Last month my girlfriend and I embarked on a journey across the United States of America. We both have the ambition of visiting all 50 of the United States. This was our first journey to the country together.
Whilst planning where to go on our trip to the states, we decided that we wanted to go from Chicago to somewhere. Since I had a friend in Arkansas and had noticed that Robert Keeley, whom at this point I had shared a few messages back and forth with on Facebook, was in the neighbouring state, Oklahoma we decided to head there. So I shot a message off to Robert and mentioned that we’d like to come visit the shop on our travels.
What became instantly clear was that Robert is a very friendly and welcoming guy who seems to love having visitors and guests come to the shop as RK showed real enthusiasm to meet both of us and show us around the shop, where the magic happens.
At this point I knew 2 things, I really wanted to go to Oklahoma, and I didn’t really mind where else we decided to go.
Since we went on to plan hitting 7 states and were on a strict time-scale to get back to Cali for Thanksgiving, we decided to fly in to Oklahoma and start our road trip to Chicago from there, rather than spend a couple of extra days driving through desert and seeing not much of anything interesting in states we’d already both been to (California, Nevada and Arizona).
Meeting Robert Keeley
We got in to Oklahoma on the Monday and had arranged to meet up with Robert on the Tuesday. Robert went out of his way to give us advice on where to go and do whilst in Oklahoma before we met and put us in touch with Atlee, one of the team at Keeley Electronics who offered us great advice on where to go eat and what to go do. (we ended up going to Garage Burgers & Beer in midtown which was the best burger of the trip, hands down, and then we went bowling at this cool retro bowling alley called Dust Bowl where they were kicking out classic album tunes from most notably Led Zeppelin but also other bands of the era, my kind of music).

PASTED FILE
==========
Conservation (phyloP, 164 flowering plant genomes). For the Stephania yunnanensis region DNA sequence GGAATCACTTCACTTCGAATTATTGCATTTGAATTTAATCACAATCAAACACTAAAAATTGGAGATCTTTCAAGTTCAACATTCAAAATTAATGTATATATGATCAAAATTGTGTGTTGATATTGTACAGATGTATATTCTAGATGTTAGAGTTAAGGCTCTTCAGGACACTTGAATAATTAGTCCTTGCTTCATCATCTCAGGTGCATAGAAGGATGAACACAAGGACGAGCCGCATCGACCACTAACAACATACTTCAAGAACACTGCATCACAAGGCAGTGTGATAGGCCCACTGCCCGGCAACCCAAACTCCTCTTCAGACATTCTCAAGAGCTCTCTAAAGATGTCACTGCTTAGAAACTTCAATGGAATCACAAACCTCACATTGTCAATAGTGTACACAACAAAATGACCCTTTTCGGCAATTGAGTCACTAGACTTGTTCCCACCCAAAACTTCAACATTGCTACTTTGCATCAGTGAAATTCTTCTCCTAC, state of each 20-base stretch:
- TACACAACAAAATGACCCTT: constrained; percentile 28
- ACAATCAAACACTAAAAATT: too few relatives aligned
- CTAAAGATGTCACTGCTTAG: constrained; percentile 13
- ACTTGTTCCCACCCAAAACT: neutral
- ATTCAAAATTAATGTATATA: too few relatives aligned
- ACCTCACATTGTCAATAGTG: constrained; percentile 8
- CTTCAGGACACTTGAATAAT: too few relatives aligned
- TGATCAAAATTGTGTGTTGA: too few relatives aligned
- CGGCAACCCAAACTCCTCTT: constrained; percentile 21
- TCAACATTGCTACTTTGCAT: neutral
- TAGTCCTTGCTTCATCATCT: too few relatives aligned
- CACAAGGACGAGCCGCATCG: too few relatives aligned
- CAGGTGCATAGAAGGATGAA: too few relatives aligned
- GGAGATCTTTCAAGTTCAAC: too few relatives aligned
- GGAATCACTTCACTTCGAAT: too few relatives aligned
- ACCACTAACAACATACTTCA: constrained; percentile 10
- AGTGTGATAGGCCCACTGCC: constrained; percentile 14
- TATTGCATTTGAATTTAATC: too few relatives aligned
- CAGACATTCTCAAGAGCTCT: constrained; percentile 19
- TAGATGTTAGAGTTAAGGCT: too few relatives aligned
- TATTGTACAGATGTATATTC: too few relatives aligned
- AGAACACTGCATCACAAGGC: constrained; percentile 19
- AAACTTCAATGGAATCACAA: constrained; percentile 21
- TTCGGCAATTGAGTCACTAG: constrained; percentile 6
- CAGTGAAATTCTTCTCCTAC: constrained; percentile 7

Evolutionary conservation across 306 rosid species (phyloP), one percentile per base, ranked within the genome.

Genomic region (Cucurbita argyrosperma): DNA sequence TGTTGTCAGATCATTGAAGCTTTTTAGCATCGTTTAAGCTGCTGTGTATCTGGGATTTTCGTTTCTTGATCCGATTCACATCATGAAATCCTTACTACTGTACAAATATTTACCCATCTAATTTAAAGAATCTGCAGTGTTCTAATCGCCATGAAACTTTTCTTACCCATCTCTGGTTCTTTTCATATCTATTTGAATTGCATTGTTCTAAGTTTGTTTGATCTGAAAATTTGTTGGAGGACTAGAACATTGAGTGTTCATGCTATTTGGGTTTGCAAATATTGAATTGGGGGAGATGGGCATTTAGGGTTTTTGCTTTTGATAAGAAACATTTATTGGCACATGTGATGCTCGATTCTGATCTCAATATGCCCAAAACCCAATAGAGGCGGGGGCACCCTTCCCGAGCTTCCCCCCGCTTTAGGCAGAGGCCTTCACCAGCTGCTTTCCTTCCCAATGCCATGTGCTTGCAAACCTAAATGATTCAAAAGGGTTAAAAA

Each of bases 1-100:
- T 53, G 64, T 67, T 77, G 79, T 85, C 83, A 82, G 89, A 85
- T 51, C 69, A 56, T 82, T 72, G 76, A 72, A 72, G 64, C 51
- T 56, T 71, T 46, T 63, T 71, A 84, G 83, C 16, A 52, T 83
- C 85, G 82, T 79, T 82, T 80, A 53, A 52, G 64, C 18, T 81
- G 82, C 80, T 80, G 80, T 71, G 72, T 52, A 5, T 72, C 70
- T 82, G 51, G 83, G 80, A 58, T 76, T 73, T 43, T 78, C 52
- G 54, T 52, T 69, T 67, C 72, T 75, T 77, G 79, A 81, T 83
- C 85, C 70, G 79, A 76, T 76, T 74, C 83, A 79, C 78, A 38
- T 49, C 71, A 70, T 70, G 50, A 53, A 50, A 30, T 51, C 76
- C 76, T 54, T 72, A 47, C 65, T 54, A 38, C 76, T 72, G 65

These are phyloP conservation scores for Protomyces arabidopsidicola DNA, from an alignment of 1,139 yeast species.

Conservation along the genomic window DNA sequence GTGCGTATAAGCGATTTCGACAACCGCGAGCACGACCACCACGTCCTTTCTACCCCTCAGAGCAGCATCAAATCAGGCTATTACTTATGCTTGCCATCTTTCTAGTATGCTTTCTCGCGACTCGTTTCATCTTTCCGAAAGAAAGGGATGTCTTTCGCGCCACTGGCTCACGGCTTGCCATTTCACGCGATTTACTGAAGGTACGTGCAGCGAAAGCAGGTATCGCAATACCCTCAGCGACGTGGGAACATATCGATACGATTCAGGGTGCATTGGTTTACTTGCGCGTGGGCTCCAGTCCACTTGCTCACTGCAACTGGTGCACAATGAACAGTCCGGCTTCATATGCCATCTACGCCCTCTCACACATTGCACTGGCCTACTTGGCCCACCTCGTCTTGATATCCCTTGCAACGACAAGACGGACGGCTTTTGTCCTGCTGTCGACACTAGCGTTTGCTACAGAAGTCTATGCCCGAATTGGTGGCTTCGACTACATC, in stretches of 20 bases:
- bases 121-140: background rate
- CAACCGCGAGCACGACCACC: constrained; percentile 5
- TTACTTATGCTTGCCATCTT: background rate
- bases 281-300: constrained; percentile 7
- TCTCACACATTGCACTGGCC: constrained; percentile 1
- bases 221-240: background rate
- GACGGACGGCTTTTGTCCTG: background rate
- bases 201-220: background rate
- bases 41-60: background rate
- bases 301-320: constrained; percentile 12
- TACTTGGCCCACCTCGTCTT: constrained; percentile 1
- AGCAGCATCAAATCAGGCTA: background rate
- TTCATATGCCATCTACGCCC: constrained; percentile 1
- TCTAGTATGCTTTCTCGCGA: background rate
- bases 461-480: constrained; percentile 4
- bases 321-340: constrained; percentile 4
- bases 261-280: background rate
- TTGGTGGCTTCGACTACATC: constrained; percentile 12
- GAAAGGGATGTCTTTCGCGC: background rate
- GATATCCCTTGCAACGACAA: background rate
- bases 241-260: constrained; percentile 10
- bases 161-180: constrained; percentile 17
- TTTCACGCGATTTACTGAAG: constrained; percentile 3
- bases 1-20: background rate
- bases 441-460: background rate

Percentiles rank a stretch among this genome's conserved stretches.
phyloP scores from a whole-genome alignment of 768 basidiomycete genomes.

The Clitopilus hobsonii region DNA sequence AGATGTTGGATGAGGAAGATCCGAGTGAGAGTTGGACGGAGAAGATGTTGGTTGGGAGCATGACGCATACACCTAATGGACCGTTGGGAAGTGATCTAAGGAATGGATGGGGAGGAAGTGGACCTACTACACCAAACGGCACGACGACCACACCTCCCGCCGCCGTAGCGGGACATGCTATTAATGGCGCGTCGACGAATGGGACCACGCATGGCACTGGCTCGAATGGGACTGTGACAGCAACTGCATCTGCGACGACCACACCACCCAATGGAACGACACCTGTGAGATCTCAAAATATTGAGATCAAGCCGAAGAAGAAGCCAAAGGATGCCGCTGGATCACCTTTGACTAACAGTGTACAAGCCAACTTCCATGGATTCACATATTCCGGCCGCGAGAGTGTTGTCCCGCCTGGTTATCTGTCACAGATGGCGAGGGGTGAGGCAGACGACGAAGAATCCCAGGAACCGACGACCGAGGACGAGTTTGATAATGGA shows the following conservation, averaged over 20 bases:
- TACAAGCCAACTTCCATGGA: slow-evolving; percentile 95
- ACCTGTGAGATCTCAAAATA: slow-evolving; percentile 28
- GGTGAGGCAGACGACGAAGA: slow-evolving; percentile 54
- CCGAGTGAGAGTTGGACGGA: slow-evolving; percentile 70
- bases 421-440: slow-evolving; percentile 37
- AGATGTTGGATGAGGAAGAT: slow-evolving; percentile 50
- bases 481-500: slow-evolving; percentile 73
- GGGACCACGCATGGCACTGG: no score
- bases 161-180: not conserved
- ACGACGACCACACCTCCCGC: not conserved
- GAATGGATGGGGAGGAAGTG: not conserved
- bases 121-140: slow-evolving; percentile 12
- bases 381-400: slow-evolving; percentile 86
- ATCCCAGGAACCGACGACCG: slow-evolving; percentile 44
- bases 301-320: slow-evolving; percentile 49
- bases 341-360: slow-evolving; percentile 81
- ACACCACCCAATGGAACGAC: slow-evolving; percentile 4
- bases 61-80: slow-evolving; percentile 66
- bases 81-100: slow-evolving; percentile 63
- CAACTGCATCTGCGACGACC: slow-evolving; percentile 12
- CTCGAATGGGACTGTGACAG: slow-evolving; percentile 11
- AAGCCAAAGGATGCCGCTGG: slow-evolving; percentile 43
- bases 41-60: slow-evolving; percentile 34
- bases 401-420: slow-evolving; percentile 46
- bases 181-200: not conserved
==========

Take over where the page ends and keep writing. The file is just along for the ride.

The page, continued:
The next morning we met Robert and Craighton Hale at this neat little breakfast diner in Edmond called Around the Corner (totally a place me and Cate would have overlooked, but a great atmosphere and an awesome All-American Diner to kick off our road trip) where we proceeded to chat about the differences in cultures between the UK and US along with the National Health Service, Obamacare, the past, the present and what the future brings…
Our delicious breakfasts were soon devoured and we jumped in the car to follow RK to the shop…!
Visiting the Keeley Electronics Factory
In a rather unassuming part of town, we pulled on to a parking lot of some offices/workshops which was filled with cars, but notably no signs on any frontages except for the neon sign of the Keeley Logo. Robert went on to explain that the business had expanded so much in the last few years that in order to cope with the number of parking spots they needed for the staff, he had to take on extra buildings in the block to accommodate. He also mentioned that when they get chance, due to the heavy demand for Keeley pedals, they’ll move certain parts of the building process into the other buildings and expand. Which all sounded great!
So we enter the unassuming building and instantly you can tell this is a place where work gets done, and that work involves music, pedals and amplifiers. There’s old and new gear scattered everywhere in the organised chaos which reminded me of my place back at home, I knew this was my kinda place.
We go into the office immediately on the right as you come in and there’s a familiar (to anyone who follows Keeley Electronics on Facebook) red couch by the door, and a Vintage Marshall Stack sitting next to it. This is where we park ourselves whilst we chat some more.
Robert, having just got in to work a couple of hours late due to having breakfast and meeting with us, has a few things to attend to so goes about his business whilst leaving us in the very capable hands of Craighton Hale.
Craighton told us what it was like to work with Robert, and what it was he did in the business, which is design and develop new boards with Robert and lay out the PCB designs, pretty important stuff. I got the feeling that Craighton was Roberts Right-hand-man and I’m sure we’ll be hearing a lot more from him, along with that which you probably didn’t realise you were already hearing from him!
Craighton then proceeds to pull out a Gibson SG and let me play with some of the newest Keeley pedals that were lying around and experiment with. A thoroughly terrifying thought, for some reason playing my songs on stage doesn’t phase me any more, but playing in front of people who know how to play guitar in a small room fills me with dread that they’ll be able to tell I bluff my way through playing guitar..!
I was playing with the Oxblood and the brand new Multi-Echo ME-8. Both of which sounded freaking awesome through the fender amp that you can see in this photo.